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Coyote Information
Posted on Feb 11th, 2013
What to do about coyotes?
It is not unusual to hear the distant howls of coyotes on a quiet night here in the neighborhood. However, several coyote sightings have recently occurred within our Prairie Highlands community. The following information is intended to inform, but not alarm you of the potential threats posed by coyotes, actions to take if encountering a coyote in your yard or while out for a walk, and steps that you can take to prevent these sightings. It should be noted that much of the following information was obtained from articles published by the Humane Society of the United States.
Let’s begin with a few facts. Coyotes are reclusive animals that typically avoid human contact. Statistics indicate that coyote attacks on people are very rare. In fact, humans are more likely to be killed by errant golf balls or flying champagne corks each year than bitten by coyotes. There have only been two recorded incidences in the United States and Canada of humans being killed by coyotes. Many human attacks occur when victims are actually feeding the animals. In many other instances, people were bitten while trying to rescue their free-roaming pet from a coyote attack. Less often, people are bitten by cornered coyotes, or even more rarely, rabid coyotes. These events, rare as they are, are serious and warrant serious response.
A coyote that does not run away when encountering humans has, most likely, lost their fear of humans. This generally occurs when a coyote has fed on handouts, pet food left outside, or unsecured garbage. Coyotes who come to depend on these sources of food may begin to approach humans looking for a handout. These bold coyotes should not be tolerated.
Hazing is a method suggested by the Humane Society as an effective deterrent to move an animal out of an area or discourage an undesirable behavior or activity. Hazing can help maintain a coyote’s fear of humans and deter them from backyards and play spaces. It is often as simple as making yourself loud (by yelling or using homemade noisemakers) and large (by standing tall and waving your arms). Using a variety of different hazing tools is critical so that coyotes don’t get used to redundant or single stimulus devices, sounds, and actions. Options include:
• Noisemakers: voice, whistles, air horns, bells, “shaker” cans full of marbles or pennies, pots, lids, or pie pans banged together.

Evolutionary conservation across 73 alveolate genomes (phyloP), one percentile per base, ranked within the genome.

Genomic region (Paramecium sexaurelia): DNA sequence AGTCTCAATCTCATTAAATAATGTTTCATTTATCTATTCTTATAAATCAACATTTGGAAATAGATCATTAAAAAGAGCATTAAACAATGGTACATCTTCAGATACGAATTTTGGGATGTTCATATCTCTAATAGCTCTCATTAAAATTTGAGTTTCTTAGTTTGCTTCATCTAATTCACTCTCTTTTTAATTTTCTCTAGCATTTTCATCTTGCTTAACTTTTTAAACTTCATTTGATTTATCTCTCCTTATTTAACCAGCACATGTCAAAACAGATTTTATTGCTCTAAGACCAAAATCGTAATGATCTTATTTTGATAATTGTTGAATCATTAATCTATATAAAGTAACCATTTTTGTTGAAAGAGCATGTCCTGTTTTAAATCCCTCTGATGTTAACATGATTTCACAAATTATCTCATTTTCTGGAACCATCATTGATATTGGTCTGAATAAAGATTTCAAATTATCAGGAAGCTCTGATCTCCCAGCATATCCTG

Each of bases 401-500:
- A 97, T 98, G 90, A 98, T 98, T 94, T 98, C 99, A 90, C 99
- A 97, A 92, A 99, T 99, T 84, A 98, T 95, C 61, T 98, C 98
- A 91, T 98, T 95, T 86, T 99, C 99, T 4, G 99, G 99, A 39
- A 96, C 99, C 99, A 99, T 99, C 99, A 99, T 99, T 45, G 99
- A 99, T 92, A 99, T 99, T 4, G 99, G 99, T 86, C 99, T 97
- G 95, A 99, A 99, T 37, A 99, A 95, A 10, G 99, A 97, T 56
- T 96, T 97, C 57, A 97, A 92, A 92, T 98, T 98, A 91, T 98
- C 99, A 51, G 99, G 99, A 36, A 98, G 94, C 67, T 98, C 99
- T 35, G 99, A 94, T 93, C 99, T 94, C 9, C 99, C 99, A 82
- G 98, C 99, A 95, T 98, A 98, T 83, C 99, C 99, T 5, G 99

• Projectiles: sticks, small rocks, cans, tennis balls, and rubber balls;
• Other: hoses, water guns with vinegar water, spray bottles with vinegar water, pepper spray, bear repellent.
If a coyote has not been hazed before, it may not immediately run away when you yell. If this happens, you may need to walk towards the coyote and increase the intensity of your hazing. The coyote may run away, but then stop after a distance and look at you. It is important to continue to go after the coyote until it completely leaves the area. You may need to use different tactics, such as noisemakers, stomping your feet, or spraying the coyote with a hose, to get him to leave.
There are also several tools that you can carry with you while walking your dog that can be used to repel coyotes. These include:
• Whistle or small air horn (you can purchase small air horn “necklaces”)
• Squirt guns
• Pepper spray
• Sticks or other objects to throw towards (but not at) the coyote
There are several important things to remember if encountering a coyote:
• Never run away from a coyote!
• The coyote may not leave at first, but if you approach it closer and/or increase the intensity of your hazing, it will run away.
• If the coyote runs away a short distance and then stops and looks at you, continue hazing until it completely leaves the area.
• After you have successfully hazed a coyote, he or she may return again. Continue to haze the coyote as you did before; it usually takes only one or two times to haze a coyote away for good.
The best way to avoid coyote encounters is by keeping pets and pet food inside and your garbage secured. But remember; always use caution when encountering free roaming animals that exhibit erratic behavior.
Additional information is available at the following website: